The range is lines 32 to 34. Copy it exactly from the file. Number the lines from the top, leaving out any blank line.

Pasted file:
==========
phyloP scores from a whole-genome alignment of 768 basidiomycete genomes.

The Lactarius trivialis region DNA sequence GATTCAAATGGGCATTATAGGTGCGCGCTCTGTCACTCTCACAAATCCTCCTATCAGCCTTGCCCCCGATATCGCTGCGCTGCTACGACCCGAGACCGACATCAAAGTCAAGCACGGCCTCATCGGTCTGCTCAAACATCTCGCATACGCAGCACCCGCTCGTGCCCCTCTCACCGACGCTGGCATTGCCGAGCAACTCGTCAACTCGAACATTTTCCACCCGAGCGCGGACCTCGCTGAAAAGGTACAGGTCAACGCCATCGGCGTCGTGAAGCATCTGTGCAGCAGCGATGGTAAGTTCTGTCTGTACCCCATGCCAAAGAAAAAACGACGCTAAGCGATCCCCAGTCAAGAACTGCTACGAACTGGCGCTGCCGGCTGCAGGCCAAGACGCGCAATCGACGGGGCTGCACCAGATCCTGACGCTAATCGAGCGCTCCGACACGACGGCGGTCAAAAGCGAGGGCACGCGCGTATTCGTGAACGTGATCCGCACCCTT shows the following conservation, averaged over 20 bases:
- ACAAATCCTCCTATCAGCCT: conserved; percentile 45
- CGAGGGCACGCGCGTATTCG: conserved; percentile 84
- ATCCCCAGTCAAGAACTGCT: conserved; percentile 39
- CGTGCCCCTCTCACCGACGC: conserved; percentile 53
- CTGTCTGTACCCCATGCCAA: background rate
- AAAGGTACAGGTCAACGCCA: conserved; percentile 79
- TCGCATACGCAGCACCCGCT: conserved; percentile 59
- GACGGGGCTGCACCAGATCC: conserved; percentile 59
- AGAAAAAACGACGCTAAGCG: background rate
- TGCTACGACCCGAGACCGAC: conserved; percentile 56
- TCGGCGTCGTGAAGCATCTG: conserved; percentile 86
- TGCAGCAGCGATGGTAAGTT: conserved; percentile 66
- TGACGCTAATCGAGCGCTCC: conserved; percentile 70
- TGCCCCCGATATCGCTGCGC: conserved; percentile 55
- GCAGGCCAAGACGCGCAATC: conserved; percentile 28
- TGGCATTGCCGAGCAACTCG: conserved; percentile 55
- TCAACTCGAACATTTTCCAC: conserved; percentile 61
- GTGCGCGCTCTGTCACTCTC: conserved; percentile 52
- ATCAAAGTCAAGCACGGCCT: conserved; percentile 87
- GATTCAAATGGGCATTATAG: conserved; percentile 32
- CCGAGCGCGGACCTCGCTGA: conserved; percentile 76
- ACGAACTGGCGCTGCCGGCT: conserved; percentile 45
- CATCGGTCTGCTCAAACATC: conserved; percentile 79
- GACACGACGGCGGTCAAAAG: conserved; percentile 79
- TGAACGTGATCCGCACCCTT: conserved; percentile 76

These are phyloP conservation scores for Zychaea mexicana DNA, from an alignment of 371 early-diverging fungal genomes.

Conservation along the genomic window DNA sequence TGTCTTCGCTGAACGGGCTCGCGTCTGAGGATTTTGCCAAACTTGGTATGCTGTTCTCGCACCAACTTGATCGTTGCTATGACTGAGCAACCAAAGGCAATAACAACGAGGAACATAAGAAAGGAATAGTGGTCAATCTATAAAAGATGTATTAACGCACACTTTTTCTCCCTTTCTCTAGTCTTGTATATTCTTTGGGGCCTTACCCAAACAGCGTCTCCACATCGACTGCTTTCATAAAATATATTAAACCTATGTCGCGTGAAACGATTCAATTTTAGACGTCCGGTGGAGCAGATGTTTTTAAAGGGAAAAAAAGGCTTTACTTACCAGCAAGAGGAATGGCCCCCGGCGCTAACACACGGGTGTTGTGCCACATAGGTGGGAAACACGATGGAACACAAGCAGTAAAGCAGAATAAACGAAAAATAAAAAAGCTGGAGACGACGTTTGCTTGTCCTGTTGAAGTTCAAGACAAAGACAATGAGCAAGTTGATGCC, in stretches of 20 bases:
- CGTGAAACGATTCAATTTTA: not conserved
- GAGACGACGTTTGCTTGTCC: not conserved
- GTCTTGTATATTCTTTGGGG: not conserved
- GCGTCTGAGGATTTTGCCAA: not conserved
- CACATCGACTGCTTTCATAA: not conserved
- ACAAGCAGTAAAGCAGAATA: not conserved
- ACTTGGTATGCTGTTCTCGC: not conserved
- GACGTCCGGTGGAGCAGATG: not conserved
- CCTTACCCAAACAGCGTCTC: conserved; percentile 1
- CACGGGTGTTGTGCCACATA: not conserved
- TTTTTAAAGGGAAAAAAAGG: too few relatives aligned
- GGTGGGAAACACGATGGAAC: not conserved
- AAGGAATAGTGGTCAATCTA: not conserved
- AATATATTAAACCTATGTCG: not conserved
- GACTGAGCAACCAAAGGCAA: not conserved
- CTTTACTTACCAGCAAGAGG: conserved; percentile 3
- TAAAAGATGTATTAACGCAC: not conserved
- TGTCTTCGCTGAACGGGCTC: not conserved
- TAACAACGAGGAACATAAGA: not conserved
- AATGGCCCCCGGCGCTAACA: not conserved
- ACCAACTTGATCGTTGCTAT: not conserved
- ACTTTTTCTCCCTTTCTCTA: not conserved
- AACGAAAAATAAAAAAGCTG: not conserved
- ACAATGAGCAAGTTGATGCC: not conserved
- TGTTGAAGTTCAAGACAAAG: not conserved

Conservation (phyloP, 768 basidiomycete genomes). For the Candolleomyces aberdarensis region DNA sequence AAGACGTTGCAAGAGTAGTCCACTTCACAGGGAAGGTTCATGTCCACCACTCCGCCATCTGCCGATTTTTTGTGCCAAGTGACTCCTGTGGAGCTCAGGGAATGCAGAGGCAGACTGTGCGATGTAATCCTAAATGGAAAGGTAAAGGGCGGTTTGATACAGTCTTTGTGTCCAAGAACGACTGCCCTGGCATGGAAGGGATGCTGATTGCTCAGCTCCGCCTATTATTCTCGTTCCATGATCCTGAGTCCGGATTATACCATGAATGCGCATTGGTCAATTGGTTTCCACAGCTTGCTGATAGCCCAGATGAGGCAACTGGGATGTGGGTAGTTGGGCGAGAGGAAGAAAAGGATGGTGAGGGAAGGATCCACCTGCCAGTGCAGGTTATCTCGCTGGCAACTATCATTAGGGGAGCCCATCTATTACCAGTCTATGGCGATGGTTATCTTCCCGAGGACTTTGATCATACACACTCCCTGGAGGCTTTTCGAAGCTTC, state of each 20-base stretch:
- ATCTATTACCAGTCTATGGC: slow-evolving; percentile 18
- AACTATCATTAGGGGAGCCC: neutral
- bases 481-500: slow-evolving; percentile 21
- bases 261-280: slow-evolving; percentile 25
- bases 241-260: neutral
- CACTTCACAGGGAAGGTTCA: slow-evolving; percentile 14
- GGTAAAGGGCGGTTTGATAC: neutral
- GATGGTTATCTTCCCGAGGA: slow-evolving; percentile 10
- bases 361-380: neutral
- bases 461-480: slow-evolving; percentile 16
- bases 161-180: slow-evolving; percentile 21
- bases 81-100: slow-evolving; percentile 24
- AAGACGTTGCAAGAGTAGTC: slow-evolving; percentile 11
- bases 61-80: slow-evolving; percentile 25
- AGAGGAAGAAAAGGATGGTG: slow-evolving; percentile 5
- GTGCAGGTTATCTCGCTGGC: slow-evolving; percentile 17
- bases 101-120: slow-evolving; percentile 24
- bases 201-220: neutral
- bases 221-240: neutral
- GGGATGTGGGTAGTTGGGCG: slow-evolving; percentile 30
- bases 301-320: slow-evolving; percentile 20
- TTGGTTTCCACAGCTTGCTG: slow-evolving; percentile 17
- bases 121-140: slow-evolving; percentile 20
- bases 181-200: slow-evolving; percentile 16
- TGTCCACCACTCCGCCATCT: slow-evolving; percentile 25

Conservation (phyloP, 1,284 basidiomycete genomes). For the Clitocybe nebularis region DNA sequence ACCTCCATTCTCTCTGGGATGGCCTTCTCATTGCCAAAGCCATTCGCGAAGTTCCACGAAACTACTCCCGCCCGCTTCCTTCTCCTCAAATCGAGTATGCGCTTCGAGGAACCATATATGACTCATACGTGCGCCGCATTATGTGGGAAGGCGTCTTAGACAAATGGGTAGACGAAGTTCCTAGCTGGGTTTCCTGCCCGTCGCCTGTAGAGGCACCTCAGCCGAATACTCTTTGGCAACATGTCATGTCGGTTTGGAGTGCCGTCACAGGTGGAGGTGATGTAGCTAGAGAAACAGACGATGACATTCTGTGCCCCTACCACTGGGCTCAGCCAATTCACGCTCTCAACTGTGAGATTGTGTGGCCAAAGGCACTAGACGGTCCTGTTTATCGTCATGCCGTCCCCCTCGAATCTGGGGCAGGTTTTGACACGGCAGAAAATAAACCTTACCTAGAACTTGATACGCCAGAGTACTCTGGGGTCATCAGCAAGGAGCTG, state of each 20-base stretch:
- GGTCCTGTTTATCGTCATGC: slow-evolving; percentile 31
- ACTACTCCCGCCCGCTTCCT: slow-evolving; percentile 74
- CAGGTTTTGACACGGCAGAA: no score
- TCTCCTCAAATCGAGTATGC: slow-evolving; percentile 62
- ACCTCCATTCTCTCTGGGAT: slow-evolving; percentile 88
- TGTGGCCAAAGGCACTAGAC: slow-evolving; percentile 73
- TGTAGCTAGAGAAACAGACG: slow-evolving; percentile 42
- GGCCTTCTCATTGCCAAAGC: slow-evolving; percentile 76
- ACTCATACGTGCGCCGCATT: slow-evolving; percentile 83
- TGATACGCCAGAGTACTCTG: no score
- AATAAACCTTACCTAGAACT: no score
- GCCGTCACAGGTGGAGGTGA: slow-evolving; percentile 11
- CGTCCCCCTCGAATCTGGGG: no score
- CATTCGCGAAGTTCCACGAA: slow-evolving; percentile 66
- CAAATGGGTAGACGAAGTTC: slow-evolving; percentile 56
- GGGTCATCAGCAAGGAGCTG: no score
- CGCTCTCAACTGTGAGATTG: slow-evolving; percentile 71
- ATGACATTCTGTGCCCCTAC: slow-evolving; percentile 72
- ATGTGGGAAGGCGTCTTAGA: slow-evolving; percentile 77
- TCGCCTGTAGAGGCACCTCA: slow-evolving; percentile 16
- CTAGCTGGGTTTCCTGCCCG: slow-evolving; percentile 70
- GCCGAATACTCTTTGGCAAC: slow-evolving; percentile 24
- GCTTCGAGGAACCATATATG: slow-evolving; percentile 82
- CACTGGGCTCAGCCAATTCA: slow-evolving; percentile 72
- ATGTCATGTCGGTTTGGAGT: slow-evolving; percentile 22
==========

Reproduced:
- GTCTTGTATATTCTTTGGGG: not conserved
- GCGTCTGAGGATTTTGCCAA: not conserved
- CACATCGACTGCTTTCATAA: not conserved